Quick Facts

Species Type

Invasive

Size

1.5 mm

Habitat

Hemlock trees

Range

Native to eastern Asia and the Pacific Northwest. Likely introduced in eastern North America when Japanese hemlocks were imported. It can now be found from Tennessee to Nova Scotia. 

Diet

Sap of hemlock trees

Conservation Status

Stable

Appearance

1.5 mm in size. Can be identified by the fuzzy white spots they create on hemlock trees.

Feeding

The hemlock woolly adelgids use their sharp mouthparts to pierce hemlocks at the base of a needle. They feed on the starches in the tree and slowly starve the tree of nutrients.

Predators

A species of beetle, Laricobius nigrinus, and silver flies are being tested as biocontrols.

Reproduction and Life Cycle

There are generally two broods each year. An overwintering population will mate in the spring and produce new nymphs which will mature and mate in late summer producing the population that will overwinter the following year. The nymph stage is when they are most likely to move and be introduced to a new location.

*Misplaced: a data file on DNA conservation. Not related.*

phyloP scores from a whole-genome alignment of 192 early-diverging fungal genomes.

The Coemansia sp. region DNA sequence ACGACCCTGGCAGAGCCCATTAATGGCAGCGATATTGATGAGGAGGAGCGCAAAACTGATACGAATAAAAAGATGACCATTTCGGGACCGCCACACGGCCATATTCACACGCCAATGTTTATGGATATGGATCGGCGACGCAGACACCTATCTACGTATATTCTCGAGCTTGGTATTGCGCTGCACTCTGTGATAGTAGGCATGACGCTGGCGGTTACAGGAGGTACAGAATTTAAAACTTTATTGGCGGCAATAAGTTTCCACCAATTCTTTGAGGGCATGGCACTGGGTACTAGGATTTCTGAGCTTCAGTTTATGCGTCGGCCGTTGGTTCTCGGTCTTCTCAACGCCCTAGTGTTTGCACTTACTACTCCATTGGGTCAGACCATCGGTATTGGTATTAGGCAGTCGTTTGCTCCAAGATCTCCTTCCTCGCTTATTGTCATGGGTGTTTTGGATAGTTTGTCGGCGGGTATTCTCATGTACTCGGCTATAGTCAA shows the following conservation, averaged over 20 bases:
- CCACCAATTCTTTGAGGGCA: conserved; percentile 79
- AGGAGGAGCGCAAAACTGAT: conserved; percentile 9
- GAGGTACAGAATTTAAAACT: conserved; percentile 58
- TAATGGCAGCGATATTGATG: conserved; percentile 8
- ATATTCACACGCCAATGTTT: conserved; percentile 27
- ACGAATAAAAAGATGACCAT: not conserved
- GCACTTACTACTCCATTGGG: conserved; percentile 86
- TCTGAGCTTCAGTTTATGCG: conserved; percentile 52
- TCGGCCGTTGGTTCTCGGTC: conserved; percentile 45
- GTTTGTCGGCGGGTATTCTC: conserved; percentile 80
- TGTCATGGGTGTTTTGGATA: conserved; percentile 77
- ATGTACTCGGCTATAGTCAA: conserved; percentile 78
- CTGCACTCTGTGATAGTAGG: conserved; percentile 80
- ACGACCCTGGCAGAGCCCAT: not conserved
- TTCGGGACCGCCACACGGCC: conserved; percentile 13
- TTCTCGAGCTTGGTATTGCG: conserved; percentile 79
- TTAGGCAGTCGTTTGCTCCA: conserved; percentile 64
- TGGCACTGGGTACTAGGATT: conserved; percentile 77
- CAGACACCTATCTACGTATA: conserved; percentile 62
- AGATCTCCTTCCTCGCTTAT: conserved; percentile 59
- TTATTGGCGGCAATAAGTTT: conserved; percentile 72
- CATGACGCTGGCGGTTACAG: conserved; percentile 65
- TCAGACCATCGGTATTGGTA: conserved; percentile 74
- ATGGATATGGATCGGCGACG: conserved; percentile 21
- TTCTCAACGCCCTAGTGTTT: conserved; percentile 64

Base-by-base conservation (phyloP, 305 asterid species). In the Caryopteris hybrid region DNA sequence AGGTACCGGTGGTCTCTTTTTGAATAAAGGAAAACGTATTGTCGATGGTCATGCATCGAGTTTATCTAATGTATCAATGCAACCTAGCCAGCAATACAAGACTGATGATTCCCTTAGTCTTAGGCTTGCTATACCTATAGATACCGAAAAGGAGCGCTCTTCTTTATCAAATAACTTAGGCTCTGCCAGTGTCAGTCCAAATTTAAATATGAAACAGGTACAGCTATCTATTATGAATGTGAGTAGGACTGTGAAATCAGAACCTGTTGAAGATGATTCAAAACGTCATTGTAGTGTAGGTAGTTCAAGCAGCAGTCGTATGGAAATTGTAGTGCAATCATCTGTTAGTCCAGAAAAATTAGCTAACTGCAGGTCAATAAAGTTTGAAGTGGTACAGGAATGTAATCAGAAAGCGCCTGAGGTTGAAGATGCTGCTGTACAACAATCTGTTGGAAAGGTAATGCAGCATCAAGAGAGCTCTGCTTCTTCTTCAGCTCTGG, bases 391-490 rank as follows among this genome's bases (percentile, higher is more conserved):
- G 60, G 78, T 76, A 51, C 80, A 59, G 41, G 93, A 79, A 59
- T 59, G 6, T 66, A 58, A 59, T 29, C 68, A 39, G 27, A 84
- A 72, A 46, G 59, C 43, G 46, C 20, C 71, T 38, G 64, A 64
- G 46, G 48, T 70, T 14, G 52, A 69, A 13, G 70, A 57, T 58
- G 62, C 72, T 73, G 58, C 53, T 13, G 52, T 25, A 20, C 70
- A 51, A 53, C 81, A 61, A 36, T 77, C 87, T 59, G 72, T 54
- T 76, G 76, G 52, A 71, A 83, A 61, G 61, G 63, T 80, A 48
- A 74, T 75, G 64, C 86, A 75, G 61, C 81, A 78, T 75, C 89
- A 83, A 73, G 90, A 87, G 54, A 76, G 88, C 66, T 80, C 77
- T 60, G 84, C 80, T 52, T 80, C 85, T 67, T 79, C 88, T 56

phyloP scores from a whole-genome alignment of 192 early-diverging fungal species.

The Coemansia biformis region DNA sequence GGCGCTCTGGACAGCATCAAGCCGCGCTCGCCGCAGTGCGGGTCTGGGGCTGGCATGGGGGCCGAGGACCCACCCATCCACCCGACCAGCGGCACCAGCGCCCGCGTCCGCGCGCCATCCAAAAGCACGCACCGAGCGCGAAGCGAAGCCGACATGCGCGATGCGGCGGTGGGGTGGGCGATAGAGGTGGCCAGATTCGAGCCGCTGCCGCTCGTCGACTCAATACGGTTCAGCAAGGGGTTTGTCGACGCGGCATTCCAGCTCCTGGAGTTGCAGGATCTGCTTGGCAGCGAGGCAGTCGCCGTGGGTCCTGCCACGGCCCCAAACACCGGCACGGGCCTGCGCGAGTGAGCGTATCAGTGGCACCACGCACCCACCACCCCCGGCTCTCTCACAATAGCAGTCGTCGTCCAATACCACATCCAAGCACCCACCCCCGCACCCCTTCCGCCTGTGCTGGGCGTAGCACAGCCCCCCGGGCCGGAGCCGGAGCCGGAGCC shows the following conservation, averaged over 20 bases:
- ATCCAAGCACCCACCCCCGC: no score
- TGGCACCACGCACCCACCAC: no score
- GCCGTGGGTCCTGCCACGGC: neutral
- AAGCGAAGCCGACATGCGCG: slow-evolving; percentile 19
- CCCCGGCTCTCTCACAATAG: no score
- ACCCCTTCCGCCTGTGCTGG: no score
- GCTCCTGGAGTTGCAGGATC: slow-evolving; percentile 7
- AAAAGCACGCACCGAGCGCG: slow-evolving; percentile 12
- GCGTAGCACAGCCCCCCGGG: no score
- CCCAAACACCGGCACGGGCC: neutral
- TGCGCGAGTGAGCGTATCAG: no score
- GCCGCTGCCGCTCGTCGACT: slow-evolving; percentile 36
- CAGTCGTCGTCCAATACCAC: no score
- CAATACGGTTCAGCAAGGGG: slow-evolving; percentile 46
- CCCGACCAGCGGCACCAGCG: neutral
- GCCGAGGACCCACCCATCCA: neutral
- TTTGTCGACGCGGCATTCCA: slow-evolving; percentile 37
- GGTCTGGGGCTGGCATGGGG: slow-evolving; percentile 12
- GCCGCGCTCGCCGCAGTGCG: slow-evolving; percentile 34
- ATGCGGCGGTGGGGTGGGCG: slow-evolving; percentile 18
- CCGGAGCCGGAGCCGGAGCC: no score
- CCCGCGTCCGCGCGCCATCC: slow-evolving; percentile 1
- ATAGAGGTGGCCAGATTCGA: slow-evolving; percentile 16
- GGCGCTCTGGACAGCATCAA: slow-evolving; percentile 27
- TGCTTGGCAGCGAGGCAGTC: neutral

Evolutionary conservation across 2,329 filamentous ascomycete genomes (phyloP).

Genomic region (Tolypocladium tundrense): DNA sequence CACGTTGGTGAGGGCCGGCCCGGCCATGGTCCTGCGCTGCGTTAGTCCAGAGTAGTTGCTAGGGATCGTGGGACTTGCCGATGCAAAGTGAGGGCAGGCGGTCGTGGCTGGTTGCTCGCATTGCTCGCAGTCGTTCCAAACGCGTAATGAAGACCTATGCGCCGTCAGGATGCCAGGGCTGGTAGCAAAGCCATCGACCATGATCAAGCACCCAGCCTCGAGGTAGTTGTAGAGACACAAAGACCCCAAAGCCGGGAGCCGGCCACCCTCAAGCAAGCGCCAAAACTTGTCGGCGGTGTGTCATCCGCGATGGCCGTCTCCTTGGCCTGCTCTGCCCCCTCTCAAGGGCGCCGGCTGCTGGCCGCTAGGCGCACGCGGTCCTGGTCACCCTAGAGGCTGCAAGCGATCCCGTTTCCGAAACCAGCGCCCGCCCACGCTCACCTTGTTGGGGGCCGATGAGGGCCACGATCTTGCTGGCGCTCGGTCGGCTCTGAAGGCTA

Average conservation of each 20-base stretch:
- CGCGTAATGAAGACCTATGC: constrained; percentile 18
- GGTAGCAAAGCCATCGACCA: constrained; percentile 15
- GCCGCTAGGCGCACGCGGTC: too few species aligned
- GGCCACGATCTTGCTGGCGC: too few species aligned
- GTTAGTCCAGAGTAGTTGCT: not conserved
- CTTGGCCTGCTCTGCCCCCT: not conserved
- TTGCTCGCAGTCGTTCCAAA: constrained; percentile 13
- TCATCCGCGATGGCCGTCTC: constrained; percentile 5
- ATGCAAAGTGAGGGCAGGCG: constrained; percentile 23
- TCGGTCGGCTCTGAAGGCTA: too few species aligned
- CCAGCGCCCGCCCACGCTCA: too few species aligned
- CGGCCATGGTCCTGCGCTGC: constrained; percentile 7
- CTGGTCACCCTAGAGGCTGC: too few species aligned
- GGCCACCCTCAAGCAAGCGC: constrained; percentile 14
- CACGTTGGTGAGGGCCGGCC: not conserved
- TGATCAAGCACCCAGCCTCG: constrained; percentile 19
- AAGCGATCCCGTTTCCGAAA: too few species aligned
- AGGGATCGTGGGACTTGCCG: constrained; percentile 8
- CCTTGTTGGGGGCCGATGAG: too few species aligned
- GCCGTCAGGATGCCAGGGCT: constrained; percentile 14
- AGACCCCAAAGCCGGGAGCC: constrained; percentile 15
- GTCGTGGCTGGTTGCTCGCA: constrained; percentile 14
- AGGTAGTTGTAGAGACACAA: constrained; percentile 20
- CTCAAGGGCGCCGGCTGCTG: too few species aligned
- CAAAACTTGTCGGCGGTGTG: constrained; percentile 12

All of the woolly adelgids in eastern North America are female, but they are capable of reproducing asexually. Each year a female can lay 200 eggs and within the same year those eggs reach sexual maturity and each adult can lay another 200 eggs.

Did You Know?

  • Keeping bird feeders away from hemlock trees can help stop the spread of this invasive insect. Migrating birds visiting feeders can carry the tiny adelgids and help them spread.
  • As climate change has increased winter temperatures, the woolly adelgid’s range has expanded farther north.
  • An adelgid infestation can kill a full-grown hemlock tree in less than four years.

Sources and Additional Information